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Government of Virgin Islands v. Smith

argued: April 25, 1977.

GOVERNMENT OF THE VIRGIN ISLANDS
v.
SONVILLE AUSTIN SMITH, APPELLANT



ON APPEAL FROM THE DISTRICT COURT OF THE VIRGIN ISLANDS DIVISION OF ST. THOMAS AND ST. JOHN (D.C. Crim. No. 76-10).

Van Dusen, Weis and Garth, Circuit Judges.

Author: Weis

Opinion OF THE COURT

WEIS, Circuit Judge.

Whether a jury may return a valid verdict on one of two counts in an information after being discharged because of inability to agree on the other is one of the issues raised in these appeals. Another is the contention that the former jeopardy principle barred the defendant's trial on a murder charge when he had already been convicted for possession of a dangerous weapon, the knife used in the killing. We decide these points and others adversely to the defendant and affirm his convictions.

In January, 1976, the defendant Smith became involved in a barroom dispute on the island of St. John, Virgin Islands. He left the bar and, on returning a short time later, challenged a patron named Walsky to come outside and fight. Walsky complied and, in the ensuing struggle, was stabbed to death by Smith.

Smith was arrested for first degree murder and, since he was 17 years of age, was brought before the Juvenile Division of the Territorial Court of the Virgin Islands, pursuant to 4 V.I.C. ยง 176. After a hearing, at which the defendant was represented by counsel, the judge found probable cause to believe that a crime had occurred involving violence upon the person of another, and that the minor had committed the crime. The defendant was then transferred to the district court for criminal proceedings.

In the district court, a two-count information was filed, charging the defendant with murder in the first degree (later reduced by the Government to second degree), and with carrying or using dangerous weapons.

On February 19, 1976, trial commenced before a jury, and on Saturday, February 21, 1976, the court declared a mistrial because the jurors had been unable to reach a verdict. Within an hour thereafter, the jury foreman telephoned the trial judge and advised him that during their deliberations the jurors had agreed upon a verdict on one count. The jurors were reconvened on the following Monday morning and returned a verdict of guilty on the weapons charge.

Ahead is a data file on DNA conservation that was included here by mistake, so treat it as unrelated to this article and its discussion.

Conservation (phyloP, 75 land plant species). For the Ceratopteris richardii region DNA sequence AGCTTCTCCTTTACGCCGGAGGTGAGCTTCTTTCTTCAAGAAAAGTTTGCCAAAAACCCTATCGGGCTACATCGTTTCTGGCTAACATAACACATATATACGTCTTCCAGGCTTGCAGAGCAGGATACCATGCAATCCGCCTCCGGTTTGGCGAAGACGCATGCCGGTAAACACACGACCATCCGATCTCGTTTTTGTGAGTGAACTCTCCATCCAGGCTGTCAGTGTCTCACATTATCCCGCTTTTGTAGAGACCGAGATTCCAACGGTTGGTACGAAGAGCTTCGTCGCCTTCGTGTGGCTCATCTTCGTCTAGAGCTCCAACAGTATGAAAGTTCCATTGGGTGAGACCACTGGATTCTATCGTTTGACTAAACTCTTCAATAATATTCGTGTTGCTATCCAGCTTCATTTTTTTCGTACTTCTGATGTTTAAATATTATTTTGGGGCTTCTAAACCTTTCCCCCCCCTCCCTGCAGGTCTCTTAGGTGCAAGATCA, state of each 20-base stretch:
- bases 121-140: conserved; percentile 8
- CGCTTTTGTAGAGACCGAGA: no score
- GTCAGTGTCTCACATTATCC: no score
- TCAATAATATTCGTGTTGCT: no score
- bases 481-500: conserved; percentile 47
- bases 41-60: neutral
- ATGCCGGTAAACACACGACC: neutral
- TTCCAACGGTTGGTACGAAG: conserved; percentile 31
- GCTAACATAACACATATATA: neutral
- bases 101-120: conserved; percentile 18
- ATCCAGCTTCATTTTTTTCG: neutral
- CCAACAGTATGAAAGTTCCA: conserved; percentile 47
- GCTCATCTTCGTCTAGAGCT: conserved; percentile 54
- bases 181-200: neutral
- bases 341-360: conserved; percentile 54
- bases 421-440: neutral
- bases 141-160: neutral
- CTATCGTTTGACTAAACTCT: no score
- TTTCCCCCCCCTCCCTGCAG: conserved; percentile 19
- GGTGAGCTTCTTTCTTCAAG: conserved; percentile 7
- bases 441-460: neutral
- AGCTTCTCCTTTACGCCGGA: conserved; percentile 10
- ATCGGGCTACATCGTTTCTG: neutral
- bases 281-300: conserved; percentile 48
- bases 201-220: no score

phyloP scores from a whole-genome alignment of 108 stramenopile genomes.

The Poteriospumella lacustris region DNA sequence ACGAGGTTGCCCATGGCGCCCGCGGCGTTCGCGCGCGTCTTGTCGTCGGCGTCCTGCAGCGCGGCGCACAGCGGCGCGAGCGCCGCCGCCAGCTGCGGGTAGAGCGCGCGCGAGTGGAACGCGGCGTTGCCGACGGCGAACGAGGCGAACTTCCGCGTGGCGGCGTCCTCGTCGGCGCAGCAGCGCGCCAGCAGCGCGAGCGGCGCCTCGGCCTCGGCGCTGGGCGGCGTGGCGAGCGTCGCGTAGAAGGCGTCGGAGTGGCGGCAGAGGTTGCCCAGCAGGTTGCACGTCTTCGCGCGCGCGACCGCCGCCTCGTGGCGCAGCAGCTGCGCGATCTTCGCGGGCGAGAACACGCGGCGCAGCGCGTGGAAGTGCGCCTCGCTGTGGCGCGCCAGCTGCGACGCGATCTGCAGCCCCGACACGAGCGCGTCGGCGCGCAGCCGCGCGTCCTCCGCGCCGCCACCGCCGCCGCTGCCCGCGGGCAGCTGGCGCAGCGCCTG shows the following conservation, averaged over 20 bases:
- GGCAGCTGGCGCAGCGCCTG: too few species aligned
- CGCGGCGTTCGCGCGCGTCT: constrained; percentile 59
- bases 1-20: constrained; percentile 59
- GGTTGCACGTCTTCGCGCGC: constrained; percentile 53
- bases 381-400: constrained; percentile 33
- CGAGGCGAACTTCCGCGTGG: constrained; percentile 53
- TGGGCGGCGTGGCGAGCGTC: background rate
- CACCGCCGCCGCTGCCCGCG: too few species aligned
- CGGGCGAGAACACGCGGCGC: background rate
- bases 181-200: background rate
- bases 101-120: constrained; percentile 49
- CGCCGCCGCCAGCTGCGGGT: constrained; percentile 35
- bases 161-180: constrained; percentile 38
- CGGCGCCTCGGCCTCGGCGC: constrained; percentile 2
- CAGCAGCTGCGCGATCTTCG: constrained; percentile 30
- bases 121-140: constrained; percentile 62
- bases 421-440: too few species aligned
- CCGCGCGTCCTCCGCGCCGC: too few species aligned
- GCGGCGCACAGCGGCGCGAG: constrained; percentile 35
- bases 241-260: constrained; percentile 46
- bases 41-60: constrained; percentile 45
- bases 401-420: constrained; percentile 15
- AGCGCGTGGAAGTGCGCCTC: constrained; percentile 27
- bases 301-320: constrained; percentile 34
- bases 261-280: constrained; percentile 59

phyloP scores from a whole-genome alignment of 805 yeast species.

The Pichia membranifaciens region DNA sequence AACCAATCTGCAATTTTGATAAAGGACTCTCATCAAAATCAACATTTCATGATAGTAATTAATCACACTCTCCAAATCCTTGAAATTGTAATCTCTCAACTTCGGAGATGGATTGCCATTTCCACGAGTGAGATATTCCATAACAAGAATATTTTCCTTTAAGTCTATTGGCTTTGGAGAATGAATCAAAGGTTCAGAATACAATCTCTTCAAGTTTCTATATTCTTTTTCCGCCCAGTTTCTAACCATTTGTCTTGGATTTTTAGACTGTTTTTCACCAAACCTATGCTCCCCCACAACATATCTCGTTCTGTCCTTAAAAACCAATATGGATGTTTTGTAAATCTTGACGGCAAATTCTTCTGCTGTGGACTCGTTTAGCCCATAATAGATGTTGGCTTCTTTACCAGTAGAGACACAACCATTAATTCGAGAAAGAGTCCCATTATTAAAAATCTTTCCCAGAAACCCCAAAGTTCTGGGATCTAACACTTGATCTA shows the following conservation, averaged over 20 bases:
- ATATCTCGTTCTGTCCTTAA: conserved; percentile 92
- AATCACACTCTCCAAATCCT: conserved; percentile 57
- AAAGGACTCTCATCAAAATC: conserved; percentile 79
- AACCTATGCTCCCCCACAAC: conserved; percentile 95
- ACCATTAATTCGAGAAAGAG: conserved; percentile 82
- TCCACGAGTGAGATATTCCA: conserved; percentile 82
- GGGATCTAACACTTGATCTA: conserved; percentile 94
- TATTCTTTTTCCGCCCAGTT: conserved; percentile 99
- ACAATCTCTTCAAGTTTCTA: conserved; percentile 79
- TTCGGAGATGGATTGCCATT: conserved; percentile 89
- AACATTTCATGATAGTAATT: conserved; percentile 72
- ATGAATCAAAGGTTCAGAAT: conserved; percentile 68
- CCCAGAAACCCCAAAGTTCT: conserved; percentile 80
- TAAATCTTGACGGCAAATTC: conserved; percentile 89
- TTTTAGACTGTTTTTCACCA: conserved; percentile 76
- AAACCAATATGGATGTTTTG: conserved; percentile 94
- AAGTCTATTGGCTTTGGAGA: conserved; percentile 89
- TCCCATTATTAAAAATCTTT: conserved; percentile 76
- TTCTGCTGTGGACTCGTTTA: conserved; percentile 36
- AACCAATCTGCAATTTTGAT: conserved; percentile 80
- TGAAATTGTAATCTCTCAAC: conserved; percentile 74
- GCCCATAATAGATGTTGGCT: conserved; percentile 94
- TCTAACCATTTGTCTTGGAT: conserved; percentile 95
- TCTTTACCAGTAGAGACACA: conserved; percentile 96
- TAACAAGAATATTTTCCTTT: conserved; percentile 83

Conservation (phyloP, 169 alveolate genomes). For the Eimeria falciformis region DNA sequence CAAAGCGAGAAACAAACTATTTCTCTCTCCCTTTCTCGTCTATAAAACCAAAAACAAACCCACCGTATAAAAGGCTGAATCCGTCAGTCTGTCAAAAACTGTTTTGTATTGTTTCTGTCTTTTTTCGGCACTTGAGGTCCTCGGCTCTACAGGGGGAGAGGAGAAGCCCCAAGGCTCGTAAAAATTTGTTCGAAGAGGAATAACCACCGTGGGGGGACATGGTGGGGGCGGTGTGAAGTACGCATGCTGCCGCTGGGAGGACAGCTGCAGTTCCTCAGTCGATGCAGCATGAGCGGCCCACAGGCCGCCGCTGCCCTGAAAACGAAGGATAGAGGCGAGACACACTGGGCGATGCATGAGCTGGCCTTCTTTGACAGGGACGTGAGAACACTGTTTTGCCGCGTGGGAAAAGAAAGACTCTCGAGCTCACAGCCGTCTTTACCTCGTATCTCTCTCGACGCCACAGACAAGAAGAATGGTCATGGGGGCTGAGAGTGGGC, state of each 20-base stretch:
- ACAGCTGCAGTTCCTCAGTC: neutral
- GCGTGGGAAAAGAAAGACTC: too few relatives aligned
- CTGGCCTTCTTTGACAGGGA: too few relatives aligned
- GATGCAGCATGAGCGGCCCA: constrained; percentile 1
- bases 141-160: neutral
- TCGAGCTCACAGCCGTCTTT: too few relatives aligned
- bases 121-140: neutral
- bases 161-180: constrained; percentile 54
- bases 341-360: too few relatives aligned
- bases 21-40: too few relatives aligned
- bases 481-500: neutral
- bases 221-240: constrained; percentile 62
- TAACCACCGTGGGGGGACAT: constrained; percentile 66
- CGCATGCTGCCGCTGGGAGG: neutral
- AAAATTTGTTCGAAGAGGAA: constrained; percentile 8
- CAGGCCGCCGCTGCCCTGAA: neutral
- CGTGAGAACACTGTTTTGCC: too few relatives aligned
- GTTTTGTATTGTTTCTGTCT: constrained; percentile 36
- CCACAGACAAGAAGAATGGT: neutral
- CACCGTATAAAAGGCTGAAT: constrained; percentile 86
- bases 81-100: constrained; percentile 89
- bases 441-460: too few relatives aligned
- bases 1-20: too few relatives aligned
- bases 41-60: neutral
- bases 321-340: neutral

A second trial on the murder charge also resulted in jury disagreement, but on the third trial the defendant was found guilty of murder in the second degree.

The defendant has filed two appeals: one from the dangerous weapon conviction, and the other from the murder count. Since the issues are interrelated, both appeals will be reviewed in this opinion.

I.

THE WEAPONS CHARGE

The principal issue in this appeal is whether the verdict delivered after the jury's discharge is sustainable. A further development of the factual background on this point is helpful.

The jury began its deliberation on Friday afternoon, February 20, 1976, at 3:35 P.M., and continued until 2:30 A.M. the following morning.*fn1 It resumed deliberations at 10:24 A.M., and at 2:34 P.M. was called into the courtroom by the trial judge. He told the jurors he believed a deadlock had been reached and it would not be fruitful to continue deliberations. The judge concluded by commending them for their efforts. No comments were made by the jurors, who were then dismissed and told to report for further duty on the following Monday morning.

Less than an hour later, the jury foreman telephoned the trial judge and advised him that a verdict had been reached as to Count II (the weapons charge). He said that the verdict slip was in an unsealed envelope in a drawer in the jury room. At the trial judge's direction, a court official then telephoned the foreman who precisely described the location of the verdict slip. After the court employee found two envelopes at the specified place, he delivered them to the trial judge who directed that they be sealed.

On Monday morning, February 23, 1976, the jurors reassembled in the courtroom.In the absence of the trial judge, another district judge presided, and the foregoing facts were entered in the record. The foreman read the verdict of guilty and, on the poll, all the jurors agreed with the finding. In response to a question from the presiding judge, the foreman stated that the verdict on Count II had been agreed upon shortly after 10:00 P.M. on Friday evening. At no time did the defendant object to the dismissal of the jury on the preceding Saturday afternoon or its reconvention and return of the verdict on Monday.

An examination of the exhibits in this case reveals a separate verdict slip for Count II, with each juror's ...


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